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Section 5: Reasonable Accommodations and Modifications

5A: Examples of Reasonable Accommodations and Modifications

Reasonable accommodations are a change, exception, adaptation, or adjustment to a housing provider’s rule, policy, regulation, practice, program, or service that will help the person with a disability have an equal opportunity to access and use the unit and common areas.

Examples of Reasonable Accommodations:

  • Providing a reserved accessible parking space near a resident’s unit for someone with a mobility or respiratory disability.
  • Providing documents in alternate formats such as large print or in electronic form for a person with a vision disability.
  • Allowing a resident with a disability to have an assistance animal in a “no-pets” building.
  • Waiving guest fees or guest rules for a live-in aide for a resident with a disability.

Reasonable modifications are a structural change to the unit or common area so that the person can access and use the premises.

Examples of Reasonable Modifications:

  • Installing grab bars in the bathroom.
  • Changing doorknobs to levers for easier access.
  • Installing a ramp to the front door of the building.
  • Installing a doorbell with a light instead of sound.
  • Widening the doorways in a unit for easier access.

A request for a reasonable accommodation or modification may occur any time during the application process, the signing of a lease, the tenancy, or even during the eviction or nonrenewal process. Moreover, the request can be made by a family member or person acting on behalf of the person with a disability.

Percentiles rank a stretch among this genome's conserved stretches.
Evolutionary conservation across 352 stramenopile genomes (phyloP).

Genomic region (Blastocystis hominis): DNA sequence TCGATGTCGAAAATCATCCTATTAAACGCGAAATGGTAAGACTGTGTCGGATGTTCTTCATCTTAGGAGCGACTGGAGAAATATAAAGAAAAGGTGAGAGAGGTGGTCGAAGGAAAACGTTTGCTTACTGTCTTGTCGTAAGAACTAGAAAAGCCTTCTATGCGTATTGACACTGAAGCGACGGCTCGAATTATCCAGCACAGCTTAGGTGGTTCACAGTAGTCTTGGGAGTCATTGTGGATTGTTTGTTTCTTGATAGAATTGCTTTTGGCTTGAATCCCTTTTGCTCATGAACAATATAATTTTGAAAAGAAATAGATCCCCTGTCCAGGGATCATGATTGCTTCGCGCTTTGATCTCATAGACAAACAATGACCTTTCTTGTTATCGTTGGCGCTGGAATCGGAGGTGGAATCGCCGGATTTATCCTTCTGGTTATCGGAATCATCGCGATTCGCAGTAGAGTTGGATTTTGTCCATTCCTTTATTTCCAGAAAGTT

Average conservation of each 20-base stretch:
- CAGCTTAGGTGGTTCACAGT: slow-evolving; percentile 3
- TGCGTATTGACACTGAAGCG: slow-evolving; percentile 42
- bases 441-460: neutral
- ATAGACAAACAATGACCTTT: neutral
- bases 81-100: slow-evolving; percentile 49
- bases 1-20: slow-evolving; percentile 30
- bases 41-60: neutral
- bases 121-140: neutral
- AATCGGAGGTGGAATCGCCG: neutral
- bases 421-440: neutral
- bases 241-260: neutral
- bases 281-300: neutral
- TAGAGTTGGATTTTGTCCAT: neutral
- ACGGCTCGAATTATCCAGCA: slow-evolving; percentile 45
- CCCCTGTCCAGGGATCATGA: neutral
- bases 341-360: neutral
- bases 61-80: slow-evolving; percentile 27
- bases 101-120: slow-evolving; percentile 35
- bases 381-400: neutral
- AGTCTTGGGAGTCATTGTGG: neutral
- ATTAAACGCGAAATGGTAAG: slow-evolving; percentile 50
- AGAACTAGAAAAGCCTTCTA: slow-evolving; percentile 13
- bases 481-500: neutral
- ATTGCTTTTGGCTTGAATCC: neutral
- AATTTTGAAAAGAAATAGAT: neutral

IMPORTANT - Housing Providers Must:

  • Engage in an interactive process with residents who request an accommodation or modification;
  • Respond in an adequate and prompt manner;
  • Determine if there is a need for the request; and
  • Determine if the request is reasonable.

5B: Policies and Procedures

Residents may request an accommodation or modification orally, in writing, or on a form. There is no particular form a resident must use to request an accommodation or modification. Further, no special language is required (i.e. the request does not need to mention specific laws or use the phrase “reasonable accommodation” or “reasonable modification”).


Housing providers are not required to set policies or formal procedures covering reasonable accommodations or modifications. However, they can be helpful. Reasonable accommodation and modification policies provide a roadmap to the resident regarding the housing provider’s process for considering and handling a request and help ensure the housing provider handles the request appropriately.


If a policy or procedure does exist, a housing provider cannot refuse a request for an accommodation or modification because a resident failed to follow the established policy or formal procedures in making a request. Housing providers should consult with an attorney who is knowledgeable about disability law when adopting these types of policies.

5C: Responding to Requests for Reasonable Accommodations and Modifications

Once a request for an accommodation or modification has been made, the housing provider has an obligation to respond to the request regardless of when the request was made or how it was communicated.


  1. Timeliness: Housing providers must respond in a timely manner. Any undue delay may be deemed a denial of the request.
  2. Estimate Timeline: Housing providers must give an anticipated response date or timeline. If housing providers are not able to respond within a timely manner, they should let the person know when to expect a response. Otherwise, the lack of response could be deemed a denial.
  3. Confidentiality: Housing providers must respect an individual’s privacy. All information provided to the housing provider related to the individual’s disability should be kept confidential.


Although not required by law, housing providers should respond in writing and retain copies of all documentation regarding the request.

5D: Determining the Need for Reasonable Accommodations or Modifications

The housing provider must also determine if there is a need for the accommodation or modification because of the resident’s disability.